Professional relationships, advisedly, don’t wander into the touchy-feely, emotional-needs-being-met realm of human interaction, but they need examining nonetheless. You can have a department full of smart, experienced, talented, hardworking souls, but if they are not getting along, their potential won’t be realized. We all can attest to the ultimately destructive power of a snarky, gossipy workplace.

Now, friendships…Well, that’s tricky. Unlike romantic or working relationships, drilling down into what makes a friendship tick is not required. You hit it off with another and the two of you get along. It’s as simple as that. Contrary to other relationships, it’s unnecessary to explain the reason why a friendship works. And, when it doesn’t work anymore, that’s that. You part company.

Depending on the emotional depth of a friendship, unearthing what lies at the heart of a platonic bond can be misconstrued as a rude intrusion of privacy. There is a point at which that level of exploration feels pushy. I suppose it’s why we differentiate one type of friendship from another. Someone is just an acquaintance, for example. A friend of a friend. Other friends are considered akin to a sibling or close relative, signifying an emotional union. These friendships may be able to tolerate, “we have to talk,” moments, but, in my experience, only to a certain extent.

What’s fascinating about true friendships is their endurance and a high level of tolerance. We give our true friends leeway; a get-out-of-jail-free card we don’t typically hand out to our lovers and co-workers. Our true friends can commit some pretty egregious errors, even betray us, before we decide to sever our ties to them. It’s like being unconcerned if an able-bodied person parks in a handicap spot. It’s wrong, but, hey, whatever. And, our true friends can go for weeks, months, even years, without contact, but once reconnected, it can feel as though no time has passed. No one ever seems to resent the lack of communication. Try that with your sweetheart and you’ll definitely be greeted with, “we have to talk.” Probably over packed boxes and a returned set of house keys. The workplace certainly has a “zero tolerance” for lack of communication. It’s usually cited as the primary cause of workplace dysfunction, or why errors were made.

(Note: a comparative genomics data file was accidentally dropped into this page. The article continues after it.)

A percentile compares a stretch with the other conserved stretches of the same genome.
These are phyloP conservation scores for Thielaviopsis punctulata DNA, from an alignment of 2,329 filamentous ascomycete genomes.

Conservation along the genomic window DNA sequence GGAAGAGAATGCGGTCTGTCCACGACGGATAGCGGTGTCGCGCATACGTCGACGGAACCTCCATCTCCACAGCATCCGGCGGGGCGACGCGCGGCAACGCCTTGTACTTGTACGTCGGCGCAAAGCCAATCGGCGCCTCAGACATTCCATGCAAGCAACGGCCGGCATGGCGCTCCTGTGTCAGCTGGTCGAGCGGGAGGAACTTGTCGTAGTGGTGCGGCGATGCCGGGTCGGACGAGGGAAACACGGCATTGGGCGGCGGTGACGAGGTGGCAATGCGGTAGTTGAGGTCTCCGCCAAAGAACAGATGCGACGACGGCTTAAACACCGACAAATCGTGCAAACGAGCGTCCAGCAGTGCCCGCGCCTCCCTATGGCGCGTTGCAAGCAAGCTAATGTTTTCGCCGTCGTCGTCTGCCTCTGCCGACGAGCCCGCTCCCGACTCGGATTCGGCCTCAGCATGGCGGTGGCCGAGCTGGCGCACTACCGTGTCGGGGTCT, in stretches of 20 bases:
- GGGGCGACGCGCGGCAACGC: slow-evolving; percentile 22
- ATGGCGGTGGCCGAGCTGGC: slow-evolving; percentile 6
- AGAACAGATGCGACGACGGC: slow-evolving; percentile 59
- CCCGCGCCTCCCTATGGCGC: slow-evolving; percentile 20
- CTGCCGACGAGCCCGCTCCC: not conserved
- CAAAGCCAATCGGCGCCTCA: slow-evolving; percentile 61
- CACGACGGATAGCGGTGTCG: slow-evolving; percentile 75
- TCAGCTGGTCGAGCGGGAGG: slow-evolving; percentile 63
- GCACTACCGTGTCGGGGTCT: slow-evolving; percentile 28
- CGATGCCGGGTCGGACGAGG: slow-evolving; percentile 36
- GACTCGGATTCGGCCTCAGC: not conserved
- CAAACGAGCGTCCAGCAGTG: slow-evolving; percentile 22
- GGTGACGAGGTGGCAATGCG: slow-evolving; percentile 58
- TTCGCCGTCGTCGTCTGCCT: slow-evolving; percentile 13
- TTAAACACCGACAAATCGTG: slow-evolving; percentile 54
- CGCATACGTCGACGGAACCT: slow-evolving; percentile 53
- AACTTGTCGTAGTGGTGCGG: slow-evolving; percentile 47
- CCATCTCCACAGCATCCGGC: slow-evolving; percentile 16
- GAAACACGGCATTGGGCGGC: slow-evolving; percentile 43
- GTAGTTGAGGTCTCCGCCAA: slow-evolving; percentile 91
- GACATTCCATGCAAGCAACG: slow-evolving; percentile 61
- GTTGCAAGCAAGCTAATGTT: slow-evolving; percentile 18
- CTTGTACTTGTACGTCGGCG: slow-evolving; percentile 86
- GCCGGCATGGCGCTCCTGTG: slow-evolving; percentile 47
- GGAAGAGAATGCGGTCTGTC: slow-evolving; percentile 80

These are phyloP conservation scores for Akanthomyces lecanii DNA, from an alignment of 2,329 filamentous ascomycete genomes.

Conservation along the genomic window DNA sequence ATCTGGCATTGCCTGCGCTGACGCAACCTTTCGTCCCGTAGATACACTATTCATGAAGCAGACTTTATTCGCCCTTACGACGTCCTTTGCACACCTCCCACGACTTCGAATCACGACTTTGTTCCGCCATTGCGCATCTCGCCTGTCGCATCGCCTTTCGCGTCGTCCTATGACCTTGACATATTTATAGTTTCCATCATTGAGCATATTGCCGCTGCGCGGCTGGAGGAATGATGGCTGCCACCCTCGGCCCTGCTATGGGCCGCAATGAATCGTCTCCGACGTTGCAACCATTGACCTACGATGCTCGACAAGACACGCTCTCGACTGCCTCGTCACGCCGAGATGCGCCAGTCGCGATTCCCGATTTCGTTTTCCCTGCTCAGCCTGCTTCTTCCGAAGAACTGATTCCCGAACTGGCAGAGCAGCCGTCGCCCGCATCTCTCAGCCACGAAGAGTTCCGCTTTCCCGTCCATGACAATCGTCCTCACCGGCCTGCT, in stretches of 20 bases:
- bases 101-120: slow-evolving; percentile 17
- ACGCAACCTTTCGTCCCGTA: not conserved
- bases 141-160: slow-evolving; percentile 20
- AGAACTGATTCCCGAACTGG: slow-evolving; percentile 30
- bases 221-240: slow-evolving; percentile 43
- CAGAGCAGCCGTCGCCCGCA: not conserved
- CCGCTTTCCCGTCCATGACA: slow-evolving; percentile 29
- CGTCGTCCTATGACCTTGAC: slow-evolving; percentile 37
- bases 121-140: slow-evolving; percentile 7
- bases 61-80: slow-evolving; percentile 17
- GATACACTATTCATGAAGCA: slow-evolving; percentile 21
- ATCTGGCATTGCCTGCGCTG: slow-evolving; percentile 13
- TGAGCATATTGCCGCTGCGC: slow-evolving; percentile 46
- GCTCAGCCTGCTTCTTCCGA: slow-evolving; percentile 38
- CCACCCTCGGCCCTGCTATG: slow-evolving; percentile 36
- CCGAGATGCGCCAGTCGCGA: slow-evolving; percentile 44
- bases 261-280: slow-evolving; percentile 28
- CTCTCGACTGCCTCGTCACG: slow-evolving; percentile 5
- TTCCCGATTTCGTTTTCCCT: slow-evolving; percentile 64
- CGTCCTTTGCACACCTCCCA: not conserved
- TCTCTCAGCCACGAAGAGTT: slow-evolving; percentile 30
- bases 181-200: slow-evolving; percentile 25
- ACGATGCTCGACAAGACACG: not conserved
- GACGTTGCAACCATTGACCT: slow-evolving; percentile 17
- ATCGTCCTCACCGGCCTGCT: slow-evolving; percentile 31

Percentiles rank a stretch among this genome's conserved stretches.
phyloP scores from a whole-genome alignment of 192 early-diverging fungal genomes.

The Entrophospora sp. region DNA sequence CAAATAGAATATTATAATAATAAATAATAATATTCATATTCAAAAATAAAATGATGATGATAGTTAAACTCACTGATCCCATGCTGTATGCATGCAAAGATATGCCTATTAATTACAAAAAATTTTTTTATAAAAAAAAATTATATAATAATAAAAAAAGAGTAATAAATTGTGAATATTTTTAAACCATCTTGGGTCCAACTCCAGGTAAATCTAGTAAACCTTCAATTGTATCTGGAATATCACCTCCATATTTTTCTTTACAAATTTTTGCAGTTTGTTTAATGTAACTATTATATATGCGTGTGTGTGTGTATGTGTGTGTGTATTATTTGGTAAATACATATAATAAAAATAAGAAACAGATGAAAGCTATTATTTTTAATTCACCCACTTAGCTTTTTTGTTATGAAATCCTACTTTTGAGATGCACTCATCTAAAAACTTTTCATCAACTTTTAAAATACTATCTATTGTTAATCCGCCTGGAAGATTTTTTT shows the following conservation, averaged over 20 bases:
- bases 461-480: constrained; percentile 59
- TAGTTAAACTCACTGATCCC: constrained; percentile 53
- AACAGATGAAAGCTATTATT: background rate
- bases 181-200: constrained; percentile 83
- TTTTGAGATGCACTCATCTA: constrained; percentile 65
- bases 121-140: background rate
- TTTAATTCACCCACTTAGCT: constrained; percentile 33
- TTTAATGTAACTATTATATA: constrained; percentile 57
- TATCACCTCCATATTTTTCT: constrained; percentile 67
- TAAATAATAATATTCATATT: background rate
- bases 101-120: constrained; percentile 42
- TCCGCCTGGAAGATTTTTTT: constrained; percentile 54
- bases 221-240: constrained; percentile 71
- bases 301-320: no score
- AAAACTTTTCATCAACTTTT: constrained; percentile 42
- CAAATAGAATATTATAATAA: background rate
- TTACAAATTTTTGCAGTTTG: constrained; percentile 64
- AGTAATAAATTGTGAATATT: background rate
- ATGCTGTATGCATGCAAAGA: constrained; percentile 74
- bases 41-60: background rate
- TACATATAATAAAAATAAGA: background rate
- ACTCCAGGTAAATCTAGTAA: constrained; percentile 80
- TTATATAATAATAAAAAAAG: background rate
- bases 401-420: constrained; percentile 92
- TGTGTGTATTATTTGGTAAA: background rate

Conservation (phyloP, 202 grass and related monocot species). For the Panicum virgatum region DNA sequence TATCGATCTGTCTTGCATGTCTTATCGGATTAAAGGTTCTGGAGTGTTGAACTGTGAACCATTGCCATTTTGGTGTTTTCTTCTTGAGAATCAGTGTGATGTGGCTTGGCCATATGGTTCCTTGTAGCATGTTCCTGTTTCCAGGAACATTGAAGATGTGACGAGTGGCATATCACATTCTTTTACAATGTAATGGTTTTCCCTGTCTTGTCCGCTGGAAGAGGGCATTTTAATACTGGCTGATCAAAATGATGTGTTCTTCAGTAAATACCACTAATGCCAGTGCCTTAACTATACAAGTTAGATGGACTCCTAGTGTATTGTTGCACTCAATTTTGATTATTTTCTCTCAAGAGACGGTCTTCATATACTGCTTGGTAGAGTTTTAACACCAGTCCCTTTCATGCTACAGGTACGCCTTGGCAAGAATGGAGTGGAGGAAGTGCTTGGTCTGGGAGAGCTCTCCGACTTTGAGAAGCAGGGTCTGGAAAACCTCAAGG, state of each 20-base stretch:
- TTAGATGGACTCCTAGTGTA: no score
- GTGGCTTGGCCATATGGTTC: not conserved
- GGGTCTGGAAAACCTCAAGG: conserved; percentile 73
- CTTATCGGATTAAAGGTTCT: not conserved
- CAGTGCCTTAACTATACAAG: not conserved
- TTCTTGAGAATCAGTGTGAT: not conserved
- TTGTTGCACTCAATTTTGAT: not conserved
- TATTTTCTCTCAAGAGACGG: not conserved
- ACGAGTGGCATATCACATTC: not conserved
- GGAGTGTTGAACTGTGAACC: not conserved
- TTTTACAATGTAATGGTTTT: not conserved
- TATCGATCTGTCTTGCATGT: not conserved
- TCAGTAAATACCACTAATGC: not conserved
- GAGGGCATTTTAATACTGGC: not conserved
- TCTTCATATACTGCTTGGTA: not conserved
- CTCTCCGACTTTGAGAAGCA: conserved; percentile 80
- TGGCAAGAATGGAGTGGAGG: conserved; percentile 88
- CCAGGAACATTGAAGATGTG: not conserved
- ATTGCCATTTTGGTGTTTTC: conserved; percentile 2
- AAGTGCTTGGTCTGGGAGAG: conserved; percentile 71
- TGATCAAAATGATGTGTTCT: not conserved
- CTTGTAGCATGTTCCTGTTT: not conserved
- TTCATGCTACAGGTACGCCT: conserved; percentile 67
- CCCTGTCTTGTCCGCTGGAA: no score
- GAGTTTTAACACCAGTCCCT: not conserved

This isn’t to say friendships don’t take work. They do. Friends have to navigate hurt feelings, misunderstandings and negotiate neglect, by simple virtue of the fact that all relationships need care and feeding. Friendships may have it a easier than others, but all relationships take work. It is the price we pay for being a sentient creature.


I blatantly ignored the clock this time. Sorry! I need to go back to writing these during lunch hour.

 

Unhurt Amidst the Wars of Elements

kanji immortal rose

I’m enjoying reviewing old posts. Gave this one a little polish and am reposting…

The Daily Prompt reads: You’ve imbibed a special potion that makes you immortal. Now that you’ve got forever, what changes will you make in your life? How will you live life differently, knowing you’ll always be around to be accountable for your actions?

“The stars shall fade away, the sun himself
Grow dim with age, and nature sink in years,
But thou shalt flourish in immortal youth,
Unhurt amidst the wars of elements,
The wrecks of matter, and the crush of worlds.” – Joseph Addison

Part of the prompt’s premise seems to assume I have, to date, been living life recklessly, if I’m reading it correctly. I don’t believe there’s anything to date I’ve done for which I haven’t already been accountable, so I’m not sure what more the prompt is looking to discover.

But, to the bit about what I would do differently now that I know I cannot die: If it is to remain a secret that I am immortal, then I suppose, as several science fiction/fantasy authors have also supposed, I must move from one society of people to another, because at some point it will be obvious I’m not aging like the rest. I would have to be circumspect regarding the relationships I create, as a result. That would be a pretty lonely existence, which would not be a life to which I would aspire. But, I suppose I’d move around the globe a lot, which would be fun. If I’m going to be on the planet forever, I might as well explore all of it.